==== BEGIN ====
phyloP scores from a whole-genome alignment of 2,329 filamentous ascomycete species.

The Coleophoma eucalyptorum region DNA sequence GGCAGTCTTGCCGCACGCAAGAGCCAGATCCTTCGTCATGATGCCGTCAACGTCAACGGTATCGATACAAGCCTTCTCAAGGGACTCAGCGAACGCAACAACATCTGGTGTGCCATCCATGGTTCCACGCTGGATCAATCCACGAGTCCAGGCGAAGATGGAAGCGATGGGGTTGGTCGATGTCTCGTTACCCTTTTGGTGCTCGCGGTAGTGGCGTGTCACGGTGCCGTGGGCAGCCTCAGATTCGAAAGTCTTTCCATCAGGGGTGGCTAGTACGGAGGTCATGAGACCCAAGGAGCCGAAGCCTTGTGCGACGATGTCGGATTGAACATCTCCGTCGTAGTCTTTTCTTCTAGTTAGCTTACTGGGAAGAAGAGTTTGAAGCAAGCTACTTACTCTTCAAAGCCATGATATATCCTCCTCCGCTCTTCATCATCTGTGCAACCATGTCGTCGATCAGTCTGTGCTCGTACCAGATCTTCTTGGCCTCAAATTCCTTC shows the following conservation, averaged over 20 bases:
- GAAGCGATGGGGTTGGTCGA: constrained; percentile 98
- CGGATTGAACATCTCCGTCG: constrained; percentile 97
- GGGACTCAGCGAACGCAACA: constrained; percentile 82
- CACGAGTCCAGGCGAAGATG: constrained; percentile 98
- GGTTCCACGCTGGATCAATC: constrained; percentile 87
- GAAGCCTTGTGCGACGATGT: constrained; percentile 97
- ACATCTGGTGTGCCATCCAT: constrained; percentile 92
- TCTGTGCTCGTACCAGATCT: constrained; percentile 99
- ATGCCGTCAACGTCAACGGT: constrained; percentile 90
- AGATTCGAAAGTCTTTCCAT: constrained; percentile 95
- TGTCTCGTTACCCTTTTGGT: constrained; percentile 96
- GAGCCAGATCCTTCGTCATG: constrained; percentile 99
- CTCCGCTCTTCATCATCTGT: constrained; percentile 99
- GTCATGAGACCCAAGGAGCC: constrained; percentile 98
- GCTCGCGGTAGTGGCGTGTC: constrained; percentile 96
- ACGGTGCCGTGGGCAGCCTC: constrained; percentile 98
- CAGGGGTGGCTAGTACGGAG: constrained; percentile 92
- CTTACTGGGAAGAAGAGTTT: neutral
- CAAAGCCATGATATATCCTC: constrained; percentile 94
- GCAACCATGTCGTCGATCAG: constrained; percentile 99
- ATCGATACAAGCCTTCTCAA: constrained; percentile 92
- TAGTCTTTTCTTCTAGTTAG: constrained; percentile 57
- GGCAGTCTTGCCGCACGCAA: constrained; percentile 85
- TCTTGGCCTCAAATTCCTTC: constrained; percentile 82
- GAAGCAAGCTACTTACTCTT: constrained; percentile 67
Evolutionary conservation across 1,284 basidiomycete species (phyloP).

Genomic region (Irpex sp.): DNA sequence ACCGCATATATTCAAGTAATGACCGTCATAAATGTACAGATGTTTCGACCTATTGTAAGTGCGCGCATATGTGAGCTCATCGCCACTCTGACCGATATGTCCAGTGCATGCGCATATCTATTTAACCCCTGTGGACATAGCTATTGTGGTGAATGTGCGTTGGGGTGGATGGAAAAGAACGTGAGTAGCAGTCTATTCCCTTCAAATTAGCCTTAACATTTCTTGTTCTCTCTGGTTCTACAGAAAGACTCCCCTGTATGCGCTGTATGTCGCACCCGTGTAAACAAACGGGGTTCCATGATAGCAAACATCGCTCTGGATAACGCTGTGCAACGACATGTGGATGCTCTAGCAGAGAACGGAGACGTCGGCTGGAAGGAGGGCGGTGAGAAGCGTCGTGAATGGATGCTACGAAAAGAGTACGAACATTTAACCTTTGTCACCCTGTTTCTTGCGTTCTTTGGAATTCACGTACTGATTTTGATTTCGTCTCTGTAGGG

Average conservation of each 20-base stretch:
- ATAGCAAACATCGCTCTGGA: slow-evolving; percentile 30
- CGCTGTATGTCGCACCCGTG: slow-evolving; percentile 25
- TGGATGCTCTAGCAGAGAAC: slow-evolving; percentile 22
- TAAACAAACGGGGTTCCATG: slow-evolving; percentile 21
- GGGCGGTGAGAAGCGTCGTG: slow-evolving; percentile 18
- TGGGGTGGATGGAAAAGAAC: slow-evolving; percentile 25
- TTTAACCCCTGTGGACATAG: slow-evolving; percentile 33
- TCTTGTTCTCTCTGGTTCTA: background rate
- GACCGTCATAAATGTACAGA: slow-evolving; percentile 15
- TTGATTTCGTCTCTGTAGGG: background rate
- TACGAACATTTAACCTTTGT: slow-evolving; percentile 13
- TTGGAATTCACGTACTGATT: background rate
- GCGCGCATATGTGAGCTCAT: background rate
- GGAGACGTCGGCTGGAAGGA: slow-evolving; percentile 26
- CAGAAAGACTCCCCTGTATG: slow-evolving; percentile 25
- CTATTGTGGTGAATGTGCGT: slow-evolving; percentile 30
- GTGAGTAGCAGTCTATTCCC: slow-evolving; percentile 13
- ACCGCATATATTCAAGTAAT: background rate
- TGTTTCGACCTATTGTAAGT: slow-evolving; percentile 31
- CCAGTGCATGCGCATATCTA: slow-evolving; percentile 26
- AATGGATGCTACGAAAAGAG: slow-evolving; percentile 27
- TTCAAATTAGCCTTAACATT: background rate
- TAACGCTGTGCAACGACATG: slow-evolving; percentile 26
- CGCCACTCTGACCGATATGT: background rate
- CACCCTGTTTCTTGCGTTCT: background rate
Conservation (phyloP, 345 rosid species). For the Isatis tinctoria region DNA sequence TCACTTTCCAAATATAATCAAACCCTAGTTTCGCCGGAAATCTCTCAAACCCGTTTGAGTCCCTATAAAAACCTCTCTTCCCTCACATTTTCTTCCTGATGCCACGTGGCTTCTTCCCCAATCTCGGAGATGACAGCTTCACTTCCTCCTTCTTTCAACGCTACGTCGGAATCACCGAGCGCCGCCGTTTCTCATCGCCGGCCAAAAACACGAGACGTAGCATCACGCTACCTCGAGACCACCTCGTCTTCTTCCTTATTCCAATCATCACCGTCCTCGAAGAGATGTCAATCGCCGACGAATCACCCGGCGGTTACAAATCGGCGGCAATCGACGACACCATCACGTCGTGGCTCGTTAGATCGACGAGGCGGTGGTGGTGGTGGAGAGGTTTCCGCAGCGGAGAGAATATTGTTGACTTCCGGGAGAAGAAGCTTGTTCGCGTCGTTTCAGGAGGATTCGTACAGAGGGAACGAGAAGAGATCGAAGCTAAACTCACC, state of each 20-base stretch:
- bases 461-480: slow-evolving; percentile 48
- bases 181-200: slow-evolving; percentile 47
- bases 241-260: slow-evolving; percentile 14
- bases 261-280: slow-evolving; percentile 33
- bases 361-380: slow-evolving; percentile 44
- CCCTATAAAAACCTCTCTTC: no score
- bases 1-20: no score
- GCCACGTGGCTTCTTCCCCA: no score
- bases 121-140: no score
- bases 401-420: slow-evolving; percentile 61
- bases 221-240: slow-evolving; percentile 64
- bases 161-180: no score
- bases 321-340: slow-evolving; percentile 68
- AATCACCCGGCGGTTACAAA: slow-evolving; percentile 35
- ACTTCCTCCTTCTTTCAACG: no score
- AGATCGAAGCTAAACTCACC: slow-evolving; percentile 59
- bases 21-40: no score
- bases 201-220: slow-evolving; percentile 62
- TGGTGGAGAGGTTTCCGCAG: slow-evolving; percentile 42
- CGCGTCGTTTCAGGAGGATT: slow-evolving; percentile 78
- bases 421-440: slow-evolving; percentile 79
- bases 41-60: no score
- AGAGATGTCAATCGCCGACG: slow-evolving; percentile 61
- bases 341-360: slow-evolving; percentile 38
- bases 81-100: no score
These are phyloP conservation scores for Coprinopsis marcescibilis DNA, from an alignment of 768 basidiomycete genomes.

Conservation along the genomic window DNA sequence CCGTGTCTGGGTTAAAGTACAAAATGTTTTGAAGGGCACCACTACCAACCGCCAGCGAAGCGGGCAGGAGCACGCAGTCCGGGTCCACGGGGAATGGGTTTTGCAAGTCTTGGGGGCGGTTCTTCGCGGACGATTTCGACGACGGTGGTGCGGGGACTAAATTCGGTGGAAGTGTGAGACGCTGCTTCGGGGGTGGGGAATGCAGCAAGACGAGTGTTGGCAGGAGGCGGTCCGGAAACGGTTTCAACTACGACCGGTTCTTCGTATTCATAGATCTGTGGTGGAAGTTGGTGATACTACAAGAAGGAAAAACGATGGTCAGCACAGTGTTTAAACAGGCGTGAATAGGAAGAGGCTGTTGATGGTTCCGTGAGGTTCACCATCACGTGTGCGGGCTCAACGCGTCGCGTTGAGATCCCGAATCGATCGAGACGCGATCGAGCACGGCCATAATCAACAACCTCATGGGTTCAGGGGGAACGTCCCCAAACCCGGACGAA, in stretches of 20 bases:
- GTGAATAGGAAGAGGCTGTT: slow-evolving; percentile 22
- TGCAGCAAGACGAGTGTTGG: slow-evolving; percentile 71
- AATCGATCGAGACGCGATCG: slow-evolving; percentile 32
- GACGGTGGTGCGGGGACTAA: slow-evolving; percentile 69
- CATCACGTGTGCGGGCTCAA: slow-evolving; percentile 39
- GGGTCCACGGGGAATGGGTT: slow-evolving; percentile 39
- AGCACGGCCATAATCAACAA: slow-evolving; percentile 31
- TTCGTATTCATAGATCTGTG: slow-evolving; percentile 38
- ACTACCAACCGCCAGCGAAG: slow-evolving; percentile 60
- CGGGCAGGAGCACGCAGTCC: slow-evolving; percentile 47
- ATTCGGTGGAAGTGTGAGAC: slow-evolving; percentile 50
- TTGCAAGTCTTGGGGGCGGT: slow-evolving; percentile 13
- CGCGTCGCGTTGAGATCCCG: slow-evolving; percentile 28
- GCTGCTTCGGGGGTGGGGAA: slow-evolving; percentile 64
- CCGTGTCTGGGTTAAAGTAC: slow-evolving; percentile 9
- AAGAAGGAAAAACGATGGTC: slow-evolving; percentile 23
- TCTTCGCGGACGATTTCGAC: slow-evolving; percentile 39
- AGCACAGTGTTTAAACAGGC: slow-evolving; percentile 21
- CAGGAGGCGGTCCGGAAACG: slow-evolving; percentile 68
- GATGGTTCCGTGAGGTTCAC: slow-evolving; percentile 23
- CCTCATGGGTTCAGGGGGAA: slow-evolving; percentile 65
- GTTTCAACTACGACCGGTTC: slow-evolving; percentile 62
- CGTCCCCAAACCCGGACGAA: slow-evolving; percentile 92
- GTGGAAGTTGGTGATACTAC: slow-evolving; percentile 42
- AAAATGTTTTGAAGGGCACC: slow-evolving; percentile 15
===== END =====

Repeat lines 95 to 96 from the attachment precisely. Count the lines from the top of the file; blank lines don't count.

- TTGCAAGTCTTGGGGGCGGT: slow-evolving; percentile 13
- CGCGTCGCGTTGAGATCCCG: slow-evolving; percentile 28